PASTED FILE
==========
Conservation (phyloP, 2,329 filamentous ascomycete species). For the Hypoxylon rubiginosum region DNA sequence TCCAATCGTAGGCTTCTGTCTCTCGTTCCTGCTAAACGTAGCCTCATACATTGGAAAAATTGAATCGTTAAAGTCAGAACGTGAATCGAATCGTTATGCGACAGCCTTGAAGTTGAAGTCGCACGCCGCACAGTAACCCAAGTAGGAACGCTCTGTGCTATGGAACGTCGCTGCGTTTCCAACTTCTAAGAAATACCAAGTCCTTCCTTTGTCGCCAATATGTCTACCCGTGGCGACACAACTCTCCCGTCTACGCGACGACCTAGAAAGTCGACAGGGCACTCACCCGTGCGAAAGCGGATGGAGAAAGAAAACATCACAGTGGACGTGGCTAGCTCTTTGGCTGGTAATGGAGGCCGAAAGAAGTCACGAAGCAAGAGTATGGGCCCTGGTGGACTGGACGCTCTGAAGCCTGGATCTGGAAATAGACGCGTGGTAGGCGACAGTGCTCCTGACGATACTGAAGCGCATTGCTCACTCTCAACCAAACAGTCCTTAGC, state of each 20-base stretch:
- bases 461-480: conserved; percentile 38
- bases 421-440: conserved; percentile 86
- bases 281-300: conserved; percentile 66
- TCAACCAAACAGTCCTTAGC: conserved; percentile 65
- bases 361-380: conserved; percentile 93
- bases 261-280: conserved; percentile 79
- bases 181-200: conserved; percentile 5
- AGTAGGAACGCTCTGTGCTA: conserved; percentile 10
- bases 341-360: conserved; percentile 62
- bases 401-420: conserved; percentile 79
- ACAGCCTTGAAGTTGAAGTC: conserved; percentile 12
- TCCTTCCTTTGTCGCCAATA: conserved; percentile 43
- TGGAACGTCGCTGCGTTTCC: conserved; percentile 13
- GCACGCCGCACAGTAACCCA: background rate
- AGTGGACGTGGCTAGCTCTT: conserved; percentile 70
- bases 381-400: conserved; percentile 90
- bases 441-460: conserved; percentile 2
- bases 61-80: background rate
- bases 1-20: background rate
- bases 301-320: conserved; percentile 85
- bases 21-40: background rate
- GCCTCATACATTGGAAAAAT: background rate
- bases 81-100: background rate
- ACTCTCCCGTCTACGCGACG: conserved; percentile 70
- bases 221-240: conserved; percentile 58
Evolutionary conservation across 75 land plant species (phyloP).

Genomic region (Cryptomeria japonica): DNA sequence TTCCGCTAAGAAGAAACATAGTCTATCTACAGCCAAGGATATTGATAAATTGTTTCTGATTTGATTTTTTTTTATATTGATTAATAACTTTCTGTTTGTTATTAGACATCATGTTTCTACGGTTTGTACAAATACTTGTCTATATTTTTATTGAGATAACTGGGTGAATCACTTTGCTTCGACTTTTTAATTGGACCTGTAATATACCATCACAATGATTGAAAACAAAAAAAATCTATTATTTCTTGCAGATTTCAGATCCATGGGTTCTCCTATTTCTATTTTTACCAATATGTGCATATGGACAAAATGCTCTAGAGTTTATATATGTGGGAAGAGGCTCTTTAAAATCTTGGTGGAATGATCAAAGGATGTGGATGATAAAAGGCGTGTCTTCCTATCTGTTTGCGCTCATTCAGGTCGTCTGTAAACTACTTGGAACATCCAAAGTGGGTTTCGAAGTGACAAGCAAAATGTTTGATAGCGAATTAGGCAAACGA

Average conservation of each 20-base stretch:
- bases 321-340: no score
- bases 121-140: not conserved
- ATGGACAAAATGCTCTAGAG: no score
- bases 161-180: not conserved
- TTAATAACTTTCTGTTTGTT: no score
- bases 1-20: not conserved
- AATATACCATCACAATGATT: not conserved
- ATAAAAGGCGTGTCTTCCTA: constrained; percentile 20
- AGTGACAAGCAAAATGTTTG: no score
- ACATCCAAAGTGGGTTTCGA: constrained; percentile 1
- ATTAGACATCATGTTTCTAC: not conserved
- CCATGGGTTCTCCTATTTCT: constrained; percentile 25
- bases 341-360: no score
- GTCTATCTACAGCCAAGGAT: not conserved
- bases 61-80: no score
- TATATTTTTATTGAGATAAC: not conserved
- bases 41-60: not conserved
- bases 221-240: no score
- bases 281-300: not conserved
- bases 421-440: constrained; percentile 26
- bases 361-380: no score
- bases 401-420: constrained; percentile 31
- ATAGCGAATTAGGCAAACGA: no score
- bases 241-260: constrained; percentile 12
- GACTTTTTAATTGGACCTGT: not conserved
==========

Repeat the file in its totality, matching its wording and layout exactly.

Conservation (phyloP, 2,329 filamentous ascomycete species). For the Hypoxylon rubiginosum region DNA sequence TCCAATCGTAGGCTTCTGTCTCTCGTTCCTGCTAAACGTAGCCTCATACATTGGAAAAATTGAATCGTTAAAGTCAGAACGTGAATCGAATCGTTATGCGACAGCCTTGAAGTTGAAGTCGCACGCCGCACAGTAACCCAAGTAGGAACGCTCTGTGCTATGGAACGTCGCTGCGTTTCCAACTTCTAAGAAATACCAAGTCCTTCCTTTGTCGCCAATATGTCTACCCGTGGCGACACAACTCTCCCGTCTACGCGACGACCTAGAAAGTCGACAGGGCACTCACCCGTGCGAAAGCGGATGGAGAAAGAAAACATCACAGTGGACGTGGCTAGCTCTTTGGCTGGTAATGGAGGCCGAAAGAAGTCACGAAGCAAGAGTATGGGCCCTGGTGGACTGGACGCTCTGAAGCCTGGATCTGGAAATAGACGCGTGGTAGGCGACAGTGCTCCTGACGATACTGAAGCGCATTGCTCACTCTCAACCAAACAGTCCTTAGC, state of each 20-base stretch:
- bases 461-480: conserved; percentile 38
- bases 421-440: conserved; percentile 86
- bases 281-300: conserved; percentile 66
- TCAACCAAACAGTCCTTAGC: conserved; percentile 65
- bases 361-380: conserved; percentile 93
- bases 261-280: conserved; percentile 79
- bases 181-200: conserved; percentile 5
- AGTAGGAACGCTCTGTGCTA: conserved; percentile 10
- bases 341-360: conserved; percentile 62
- bases 401-420: conserved; percentile 79
- ACAGCCTTGAAGTTGAAGTC: conserved; percentile 12
- TCCTTCCTTTGTCGCCAATA: conserved; percentile 43
- TGGAACGTCGCTGCGTTTCC: conserved; percentile 13
- GCACGCCGCACAGTAACCCA: background rate
- AGTGGACGTGGCTAGCTCTT: conserved; percentile 70
- bases 381-400: conserved; percentile 90
- bases 441-460: conserved; percentile 2
- bases 61-80: background rate
- bases 1-20: background rate
- bases 301-320: conserved; percentile 85
- bases 21-40: background rate
- GCCTCATACATTGGAAAAAT: background rate
- bases 81-100: background rate
- ACTCTCCCGTCTACGCGACG: conserved; percentile 70
- bases 221-240: conserved; percentile 58
Evolutionary conservation across 75 land plant species (phyloP).

Genomic region (Cryptomeria japonica): DNA sequence TTCCGCTAAGAAGAAACATAGTCTATCTACAGCCAAGGATATTGATAAATTGTTTCTGATTTGATTTTTTTTTATATTGATTAATAACTTTCTGTTTGTTATTAGACATCATGTTTCTACGGTTTGTACAAATACTTGTCTATATTTTTATTGAGATAACTGGGTGAATCACTTTGCTTCGACTTTTTAATTGGACCTGTAATATACCATCACAATGATTGAAAACAAAAAAAATCTATTATTTCTTGCAGATTTCAGATCCATGGGTTCTCCTATTTCTATTTTTACCAATATGTGCATATGGACAAAATGCTCTAGAGTTTATATATGTGGGAAGAGGCTCTTTAAAATCTTGGTGGAATGATCAAAGGATGTGGATGATAAAAGGCGTGTCTTCCTATCTGTTTGCGCTCATTCAGGTCGTCTGTAAACTACTTGGAACATCCAAAGTGGGTTTCGAAGTGACAAGCAAAATGTTTGATAGCGAATTAGGCAAACGA

Average conservation of each 20-base stretch:
- bases 321-340: no score
- bases 121-140: not conserved
- ATGGACAAAATGCTCTAGAG: no score
- bases 161-180: not conserved
- TTAATAACTTTCTGTTTGTT: no score
- bases 1-20: not conserved
- AATATACCATCACAATGATT: not conserved
- ATAAAAGGCGTGTCTTCCTA: constrained; percentile 20
- AGTGACAAGCAAAATGTTTG: no score
- ACATCCAAAGTGGGTTTCGA: constrained; percentile 1
- ATTAGACATCATGTTTCTAC: not conserved
- CCATGGGTTCTCCTATTTCT: constrained; percentile 25
- bases 341-360: no score
- GTCTATCTACAGCCAAGGAT: not conserved
- bases 61-80: no score
- TATATTTTTATTGAGATAAC: not conserved
- bases 41-60: not conserved
- bases 221-240: no score
- bases 281-300: not conserved
- bases 421-440: constrained; percentile 26
- bases 361-380: no score
- bases 401-420: constrained; percentile 31
- ATAGCGAATTAGGCAAACGA: no score
- bases 241-260: constrained; percentile 12
- GACTTTTTAATTGGACCTGT: not conserved